Sunday, March 02, 2008

Retiring from "Retirement"

I’m supposed to be retired. Oh sure, I ‘m paid to teach a couple of classes a year and to write a monthly column for the paper I founded. I suppose the money means I’m only semi-retired. But, believe me, the pay hardly makes the work worth my while. I teach and write because I love to.

Still, when teaching and writing the column are added to everything else I do, I don’t feel retired at all. I’m busier now than I have ever been. Retired? Semi-retired? You’ve got to be kidding.

Recently I’ve thought I should take a mid-week “retirement day.” A day to just sit around and read or help out in the yard or take a long walk or comb a beach or hang out with a friend or noodle around on the piano or paint an oil or watercolor.

I find such a day inconceivable. I always have a long list of self-assigned tasks. One of which, by the way, is a daily entry on this blog (more on that later).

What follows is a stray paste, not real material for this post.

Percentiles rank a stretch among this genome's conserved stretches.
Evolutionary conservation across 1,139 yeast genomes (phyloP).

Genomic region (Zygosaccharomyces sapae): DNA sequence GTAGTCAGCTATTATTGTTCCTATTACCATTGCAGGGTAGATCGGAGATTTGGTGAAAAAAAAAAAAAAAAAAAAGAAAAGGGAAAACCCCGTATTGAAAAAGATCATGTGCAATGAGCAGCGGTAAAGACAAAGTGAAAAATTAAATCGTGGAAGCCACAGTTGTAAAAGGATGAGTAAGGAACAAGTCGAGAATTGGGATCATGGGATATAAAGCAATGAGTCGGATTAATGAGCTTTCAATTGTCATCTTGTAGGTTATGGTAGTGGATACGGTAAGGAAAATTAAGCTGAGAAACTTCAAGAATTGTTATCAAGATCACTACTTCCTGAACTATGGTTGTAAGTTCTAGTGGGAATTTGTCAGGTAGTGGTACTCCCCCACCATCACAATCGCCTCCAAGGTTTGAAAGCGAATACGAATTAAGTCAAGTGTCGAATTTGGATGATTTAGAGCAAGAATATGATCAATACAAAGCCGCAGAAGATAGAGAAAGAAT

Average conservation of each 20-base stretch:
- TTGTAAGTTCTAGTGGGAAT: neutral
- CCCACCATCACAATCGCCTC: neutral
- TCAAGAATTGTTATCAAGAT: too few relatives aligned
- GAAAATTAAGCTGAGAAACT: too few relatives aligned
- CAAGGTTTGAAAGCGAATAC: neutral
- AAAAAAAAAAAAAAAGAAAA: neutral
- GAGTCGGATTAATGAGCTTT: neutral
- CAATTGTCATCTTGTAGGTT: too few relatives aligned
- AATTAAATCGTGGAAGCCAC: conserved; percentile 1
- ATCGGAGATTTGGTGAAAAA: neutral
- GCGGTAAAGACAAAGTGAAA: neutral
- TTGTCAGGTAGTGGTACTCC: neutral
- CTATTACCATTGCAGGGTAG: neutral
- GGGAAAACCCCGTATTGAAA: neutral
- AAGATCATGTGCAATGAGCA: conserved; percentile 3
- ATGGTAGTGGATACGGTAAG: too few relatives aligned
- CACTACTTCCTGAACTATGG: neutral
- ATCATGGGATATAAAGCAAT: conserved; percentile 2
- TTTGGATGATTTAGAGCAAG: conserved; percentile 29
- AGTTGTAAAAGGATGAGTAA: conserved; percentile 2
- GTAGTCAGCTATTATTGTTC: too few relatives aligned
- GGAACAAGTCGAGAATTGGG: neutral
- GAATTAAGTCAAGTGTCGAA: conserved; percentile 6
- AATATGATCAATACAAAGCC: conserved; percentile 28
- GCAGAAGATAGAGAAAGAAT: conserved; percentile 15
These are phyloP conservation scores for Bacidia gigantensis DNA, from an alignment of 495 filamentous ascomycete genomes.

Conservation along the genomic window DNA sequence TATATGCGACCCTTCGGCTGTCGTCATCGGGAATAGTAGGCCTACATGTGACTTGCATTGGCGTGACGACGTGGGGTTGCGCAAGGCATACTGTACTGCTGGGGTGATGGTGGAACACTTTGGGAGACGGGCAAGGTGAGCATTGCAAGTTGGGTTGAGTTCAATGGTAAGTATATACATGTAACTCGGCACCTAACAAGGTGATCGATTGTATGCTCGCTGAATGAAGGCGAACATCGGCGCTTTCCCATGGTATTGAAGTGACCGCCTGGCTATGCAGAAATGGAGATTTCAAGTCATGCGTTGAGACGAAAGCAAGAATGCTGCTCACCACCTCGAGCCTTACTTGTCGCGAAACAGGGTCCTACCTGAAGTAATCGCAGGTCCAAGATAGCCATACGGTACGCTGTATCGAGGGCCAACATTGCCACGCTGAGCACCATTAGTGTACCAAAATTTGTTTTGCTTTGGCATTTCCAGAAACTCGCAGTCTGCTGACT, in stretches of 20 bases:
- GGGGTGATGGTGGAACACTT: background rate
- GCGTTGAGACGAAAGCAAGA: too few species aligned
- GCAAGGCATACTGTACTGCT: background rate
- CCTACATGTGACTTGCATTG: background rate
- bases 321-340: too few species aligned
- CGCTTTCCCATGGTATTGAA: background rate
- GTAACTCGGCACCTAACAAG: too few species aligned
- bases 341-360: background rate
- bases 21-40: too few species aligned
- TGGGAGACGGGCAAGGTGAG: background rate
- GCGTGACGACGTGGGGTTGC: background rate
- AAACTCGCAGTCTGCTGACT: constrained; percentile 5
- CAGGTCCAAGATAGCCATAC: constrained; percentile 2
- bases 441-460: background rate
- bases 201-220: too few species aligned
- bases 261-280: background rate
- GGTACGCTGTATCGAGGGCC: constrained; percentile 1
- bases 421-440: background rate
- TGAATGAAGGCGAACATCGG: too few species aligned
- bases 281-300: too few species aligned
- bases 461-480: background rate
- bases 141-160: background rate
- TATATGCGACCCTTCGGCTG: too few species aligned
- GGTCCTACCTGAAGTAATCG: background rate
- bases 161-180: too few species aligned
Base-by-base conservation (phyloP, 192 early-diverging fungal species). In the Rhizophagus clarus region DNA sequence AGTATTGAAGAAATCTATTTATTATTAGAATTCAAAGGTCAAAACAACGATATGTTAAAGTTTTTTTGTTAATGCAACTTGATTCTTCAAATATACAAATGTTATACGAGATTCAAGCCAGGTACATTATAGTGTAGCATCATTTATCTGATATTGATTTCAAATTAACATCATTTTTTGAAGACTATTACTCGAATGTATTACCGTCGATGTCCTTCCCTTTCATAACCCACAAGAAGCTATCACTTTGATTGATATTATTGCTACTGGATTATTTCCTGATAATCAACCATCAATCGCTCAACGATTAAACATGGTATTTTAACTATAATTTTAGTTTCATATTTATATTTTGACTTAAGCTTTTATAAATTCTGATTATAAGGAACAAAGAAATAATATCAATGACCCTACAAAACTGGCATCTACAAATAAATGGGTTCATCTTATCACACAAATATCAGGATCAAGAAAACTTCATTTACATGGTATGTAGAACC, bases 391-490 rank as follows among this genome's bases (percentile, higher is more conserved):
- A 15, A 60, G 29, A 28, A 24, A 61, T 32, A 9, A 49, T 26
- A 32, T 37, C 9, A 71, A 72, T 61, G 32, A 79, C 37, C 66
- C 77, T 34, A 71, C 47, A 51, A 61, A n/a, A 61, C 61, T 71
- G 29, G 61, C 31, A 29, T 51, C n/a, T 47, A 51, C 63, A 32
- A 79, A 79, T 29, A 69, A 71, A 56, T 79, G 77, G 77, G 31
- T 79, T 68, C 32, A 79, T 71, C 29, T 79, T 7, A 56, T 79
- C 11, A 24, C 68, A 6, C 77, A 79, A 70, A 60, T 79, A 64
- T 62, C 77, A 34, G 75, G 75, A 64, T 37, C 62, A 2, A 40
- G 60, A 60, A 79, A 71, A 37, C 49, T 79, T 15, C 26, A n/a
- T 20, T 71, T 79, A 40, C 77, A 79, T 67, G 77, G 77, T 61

Beyond taking a “retirement day,” I’ve thought about what it would mean to retire from my “retirement.” That would mean really, REALLY, retiring. No more volunteering in the neighborhood. No more volunteering to work on media literacy. No more volunteering to put out an on-line community newspaper, the Hillsdale News, every other week. No more volunteering to put on typewriter exhibits. No more committees at the Quaker meeting.

And, as noted, there are these daily postings on the Red Electric.

Don’t get me wrong, I’m not going for a sudden, bring-down-the-curtain retirement from “retirement,” but I do plan to experiment.

You may visit here in the future (Tomorrow? Thursday?) and find that I’ve let a day or two or five go by with nothing posted.

Enjoy the silence. Enjoy MY silence.

I probably will give up teaching after next year. I’ve been saying that each year for three years, but this time I’m serious. For one thing, I keep talking about newspapers in my journalism class. Increasingly I am met with puzzled looks. Newspapers?

I’ll keep a hand in Hillsdale matters, but no new initiatives. Someone reminded me the other day of the adage, “Pick the low hanging fruit.”

There’s more to say about all this, but I’ll save it for another time, which may or may not be tomorrow.



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